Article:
One little boy who fled Mariupol with his aunt was unaware for months that his mother had been killed by a bomb, with his father injured.
“His father was in the hospital and wanted to tell him in person,” said Ms Gnap. “He was only eight years old.”
Another pupil, a young girl, and her family narrowly escaped with their lives after Russian soldiers grilled her about her father, who was serving in the Ukrainian military, at a checkpoint in Kherson.
“The family needed to escape by crossing in a boat on a river. And when they crossed the Russian soldiers started asking this girl about her family, because children don’t lie,” said Ms Gnap.
“The parents and grandmother of this child had talked a lot about the situation to her. And they asked her to lie about the father and say he is a taxi driver and he lives in Poland.
“And she was so brave to say these lies just to save the family’s lives.”
When families first began arriving last March, mothers were unable to comprehend what they had been through.
“I just asked them a simple question, how are you? They just looked at me and started crying, because they couldn’t answer how they were.
“They lost everything. The responsibility for the children is only on them. Their husbands are not safe. Sometimes their parents are not safe if they didn’t come with them to another country and stayed in Ukraine.”
Psychological support groups have been set up to help the mothers. Children, too, are receiving help, with psychologists in each school.
For children who remain in Ukraine, the physical threat of the war is a daily danger as they try to continue with their studies amid the terror of the conflict.
Sven Coppens, director of child’s right charity Plan International’s Ukraine response, has recently returned from Kharkiv in the east where 80 per cent of schools are destroyed or damaged.
Among the work his team has carried out with displaced and refugee families is the provision of tablets for kids to learn online, safe spaces for children and caregivers to continue learning and the upscaling of mental health support.
But he said: “It’s still a very dreadful situation. There’s no face to face learning happening in the entire Kharkiv Oblast.
“So it’s all about getting access for kids that are affected to online learning. And even then it’s challenging. There’s a huge amount of power cuts since 10 October, when the nationwide strikes happened. About half of the online classes across Ukraine are actually interrupted by outages of electricity.”
In Kharkiv, many displaced families fled to bomb shelters to live. One that he visited in recent weeks houses around 400 people. The psychological weight of the war is etched into children’s behaviour and created a “mental health crisis”, said Mr Coppens.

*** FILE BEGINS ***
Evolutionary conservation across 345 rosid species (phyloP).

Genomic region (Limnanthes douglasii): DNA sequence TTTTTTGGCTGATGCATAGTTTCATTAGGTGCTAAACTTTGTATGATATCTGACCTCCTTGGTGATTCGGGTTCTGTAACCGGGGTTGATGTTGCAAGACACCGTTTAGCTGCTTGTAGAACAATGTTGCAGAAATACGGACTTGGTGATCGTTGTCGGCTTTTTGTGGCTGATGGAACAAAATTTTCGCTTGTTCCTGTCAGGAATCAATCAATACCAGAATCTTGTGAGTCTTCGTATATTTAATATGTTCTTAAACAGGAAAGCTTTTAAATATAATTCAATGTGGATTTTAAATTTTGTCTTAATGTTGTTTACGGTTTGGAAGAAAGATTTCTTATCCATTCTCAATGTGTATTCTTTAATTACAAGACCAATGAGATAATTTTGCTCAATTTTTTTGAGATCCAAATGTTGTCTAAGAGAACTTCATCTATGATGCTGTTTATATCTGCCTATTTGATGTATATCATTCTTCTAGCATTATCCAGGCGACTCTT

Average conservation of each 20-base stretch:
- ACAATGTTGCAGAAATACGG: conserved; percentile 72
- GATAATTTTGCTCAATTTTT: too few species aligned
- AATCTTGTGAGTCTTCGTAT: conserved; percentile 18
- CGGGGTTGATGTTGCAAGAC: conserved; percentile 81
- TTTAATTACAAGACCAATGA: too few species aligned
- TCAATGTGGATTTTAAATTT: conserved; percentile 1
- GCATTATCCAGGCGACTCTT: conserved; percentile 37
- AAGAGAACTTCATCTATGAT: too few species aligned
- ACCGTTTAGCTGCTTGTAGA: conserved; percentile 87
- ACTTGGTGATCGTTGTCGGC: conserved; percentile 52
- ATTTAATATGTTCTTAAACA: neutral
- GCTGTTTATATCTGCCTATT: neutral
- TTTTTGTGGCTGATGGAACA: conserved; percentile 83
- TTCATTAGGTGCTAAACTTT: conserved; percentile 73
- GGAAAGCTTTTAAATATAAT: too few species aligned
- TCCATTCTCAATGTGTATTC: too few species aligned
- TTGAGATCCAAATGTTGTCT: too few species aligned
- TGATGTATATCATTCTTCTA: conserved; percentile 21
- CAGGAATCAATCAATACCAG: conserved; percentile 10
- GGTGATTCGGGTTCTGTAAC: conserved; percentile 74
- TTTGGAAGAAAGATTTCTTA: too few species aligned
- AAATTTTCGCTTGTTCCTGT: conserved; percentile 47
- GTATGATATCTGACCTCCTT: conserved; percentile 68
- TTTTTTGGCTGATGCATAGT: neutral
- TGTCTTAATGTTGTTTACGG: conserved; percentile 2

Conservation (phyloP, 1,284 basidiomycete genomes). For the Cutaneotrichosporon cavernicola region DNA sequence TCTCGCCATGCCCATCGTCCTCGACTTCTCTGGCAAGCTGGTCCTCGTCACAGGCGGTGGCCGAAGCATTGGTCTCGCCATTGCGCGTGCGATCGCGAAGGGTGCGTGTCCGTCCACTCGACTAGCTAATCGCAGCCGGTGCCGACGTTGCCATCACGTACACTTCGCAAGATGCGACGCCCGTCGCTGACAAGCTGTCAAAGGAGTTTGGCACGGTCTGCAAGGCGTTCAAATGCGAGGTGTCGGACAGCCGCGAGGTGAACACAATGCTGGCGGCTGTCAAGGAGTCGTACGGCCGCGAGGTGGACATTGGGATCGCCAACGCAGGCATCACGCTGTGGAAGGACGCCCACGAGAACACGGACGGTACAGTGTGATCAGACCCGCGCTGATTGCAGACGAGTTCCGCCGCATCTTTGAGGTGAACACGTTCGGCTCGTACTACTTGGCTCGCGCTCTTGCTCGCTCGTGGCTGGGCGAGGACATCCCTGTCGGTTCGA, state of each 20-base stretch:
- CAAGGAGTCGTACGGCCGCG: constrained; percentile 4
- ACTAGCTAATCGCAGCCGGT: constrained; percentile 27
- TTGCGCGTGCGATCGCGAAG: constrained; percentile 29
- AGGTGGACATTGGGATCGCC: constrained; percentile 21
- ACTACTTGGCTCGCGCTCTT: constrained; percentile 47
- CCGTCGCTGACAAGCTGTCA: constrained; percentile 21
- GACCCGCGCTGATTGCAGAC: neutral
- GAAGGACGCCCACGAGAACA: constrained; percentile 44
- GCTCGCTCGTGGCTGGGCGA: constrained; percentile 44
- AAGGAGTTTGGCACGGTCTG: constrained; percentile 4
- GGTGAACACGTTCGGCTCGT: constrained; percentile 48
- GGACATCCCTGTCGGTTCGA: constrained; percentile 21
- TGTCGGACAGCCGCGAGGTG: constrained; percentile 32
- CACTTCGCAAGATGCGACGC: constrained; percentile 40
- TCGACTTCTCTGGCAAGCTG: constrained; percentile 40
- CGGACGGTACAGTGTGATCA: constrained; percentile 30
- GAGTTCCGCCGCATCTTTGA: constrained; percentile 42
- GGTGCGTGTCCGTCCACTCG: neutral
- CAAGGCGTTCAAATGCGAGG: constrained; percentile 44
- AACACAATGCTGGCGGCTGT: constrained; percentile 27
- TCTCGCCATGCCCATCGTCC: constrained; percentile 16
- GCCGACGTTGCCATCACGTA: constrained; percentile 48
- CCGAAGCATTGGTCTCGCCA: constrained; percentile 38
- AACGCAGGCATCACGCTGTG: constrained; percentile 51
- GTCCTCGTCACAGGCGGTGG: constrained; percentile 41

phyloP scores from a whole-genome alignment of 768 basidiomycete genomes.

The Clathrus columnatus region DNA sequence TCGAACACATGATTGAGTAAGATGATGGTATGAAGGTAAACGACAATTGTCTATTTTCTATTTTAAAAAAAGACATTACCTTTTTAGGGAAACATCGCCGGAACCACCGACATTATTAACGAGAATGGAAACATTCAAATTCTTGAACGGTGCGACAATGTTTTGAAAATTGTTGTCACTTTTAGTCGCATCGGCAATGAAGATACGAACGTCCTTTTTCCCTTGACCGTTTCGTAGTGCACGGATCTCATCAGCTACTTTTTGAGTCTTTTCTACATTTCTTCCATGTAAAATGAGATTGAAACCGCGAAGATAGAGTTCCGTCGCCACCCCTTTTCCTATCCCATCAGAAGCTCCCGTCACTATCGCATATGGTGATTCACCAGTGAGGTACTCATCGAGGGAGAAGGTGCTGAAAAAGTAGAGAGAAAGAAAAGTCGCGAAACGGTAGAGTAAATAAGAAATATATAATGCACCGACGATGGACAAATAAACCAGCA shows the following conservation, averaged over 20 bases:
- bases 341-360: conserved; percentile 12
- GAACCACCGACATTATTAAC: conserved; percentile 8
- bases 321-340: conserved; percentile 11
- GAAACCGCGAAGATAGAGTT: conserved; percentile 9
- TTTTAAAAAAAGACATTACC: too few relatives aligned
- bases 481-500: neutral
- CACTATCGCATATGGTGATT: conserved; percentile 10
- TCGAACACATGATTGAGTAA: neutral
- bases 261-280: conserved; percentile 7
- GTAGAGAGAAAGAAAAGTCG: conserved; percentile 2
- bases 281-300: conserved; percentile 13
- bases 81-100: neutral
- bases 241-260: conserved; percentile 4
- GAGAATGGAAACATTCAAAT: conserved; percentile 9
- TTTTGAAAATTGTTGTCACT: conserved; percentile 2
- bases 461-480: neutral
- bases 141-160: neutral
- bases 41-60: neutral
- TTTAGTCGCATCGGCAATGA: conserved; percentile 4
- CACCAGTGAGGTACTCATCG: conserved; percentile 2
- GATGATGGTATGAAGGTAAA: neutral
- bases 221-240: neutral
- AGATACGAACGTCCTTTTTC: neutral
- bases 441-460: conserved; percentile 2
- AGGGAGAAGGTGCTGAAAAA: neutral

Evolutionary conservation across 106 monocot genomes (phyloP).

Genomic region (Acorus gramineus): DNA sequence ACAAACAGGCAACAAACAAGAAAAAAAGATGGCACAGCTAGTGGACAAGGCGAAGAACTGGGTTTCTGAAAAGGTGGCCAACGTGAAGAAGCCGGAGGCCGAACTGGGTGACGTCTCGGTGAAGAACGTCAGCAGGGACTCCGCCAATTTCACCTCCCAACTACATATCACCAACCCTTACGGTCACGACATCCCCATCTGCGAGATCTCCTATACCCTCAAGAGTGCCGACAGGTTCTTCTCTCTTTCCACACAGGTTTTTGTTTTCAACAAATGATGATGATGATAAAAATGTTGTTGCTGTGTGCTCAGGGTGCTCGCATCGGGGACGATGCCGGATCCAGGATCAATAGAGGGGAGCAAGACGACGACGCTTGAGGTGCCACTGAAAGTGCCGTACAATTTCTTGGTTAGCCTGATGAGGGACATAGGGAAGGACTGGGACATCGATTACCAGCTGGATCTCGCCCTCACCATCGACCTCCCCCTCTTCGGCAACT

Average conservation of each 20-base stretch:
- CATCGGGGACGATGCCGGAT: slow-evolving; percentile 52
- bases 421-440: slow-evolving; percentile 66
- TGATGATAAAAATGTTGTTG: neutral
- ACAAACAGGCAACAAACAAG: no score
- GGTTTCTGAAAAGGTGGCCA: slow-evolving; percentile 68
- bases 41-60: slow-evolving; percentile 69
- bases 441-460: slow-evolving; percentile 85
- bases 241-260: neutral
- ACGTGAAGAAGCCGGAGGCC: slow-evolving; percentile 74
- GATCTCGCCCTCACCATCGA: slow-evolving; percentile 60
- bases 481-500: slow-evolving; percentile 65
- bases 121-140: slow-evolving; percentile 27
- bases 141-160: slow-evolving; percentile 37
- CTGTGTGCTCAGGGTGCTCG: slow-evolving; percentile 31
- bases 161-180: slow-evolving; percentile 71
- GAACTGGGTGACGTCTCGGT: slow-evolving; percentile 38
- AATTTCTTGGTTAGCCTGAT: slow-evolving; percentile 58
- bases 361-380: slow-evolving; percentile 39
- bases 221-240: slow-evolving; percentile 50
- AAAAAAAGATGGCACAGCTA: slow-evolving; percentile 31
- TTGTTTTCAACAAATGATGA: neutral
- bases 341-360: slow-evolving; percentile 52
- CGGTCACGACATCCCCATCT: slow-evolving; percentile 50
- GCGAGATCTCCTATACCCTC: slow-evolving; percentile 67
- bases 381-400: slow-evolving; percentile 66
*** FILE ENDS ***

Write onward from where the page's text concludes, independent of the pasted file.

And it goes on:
“The conflict in Ukraine is taking an extremely heavy toll on children and young people’s mental health and wellbeing,” said Mr Coppens, 51.
“We are seeing an increased prevalence of children losing sleep, children becoming anxious, children being depressed, some have very barely spoken since fleeing their homes, months back.
“We’ve seen examples of children jumping at every noise that they might hear. There’s not enough trained psychologists, trained service providers to deal with the situation.
“It risks having a huge impact on the development, resilience and wellbeing of an entire generation and potentially for years to come.”
One aid worker brought balloons for the children they were visiting. When one burst the terrified youngsters leapt under a table. The charity removed balloons from its programme as a result.
There have also been widespread reports of conflict-related sexual violence against mostly women and girls, he said.
“It’s vital that our response to this humanitarian crisis takes into account the specific vulnerabilities of girls or women,” he added.
Back in Poland, the children under Ms Gnap’s care have started to return to their normal selves over the months.
There had “definitely” been an improvement in their behaviour since they arrived, she said. “They stopped wearing hoods,” she laughed.
“This is good, it means that they are more or less feeling comfortable. And when they started to be naughty, you know, it means that they are more or less okay.”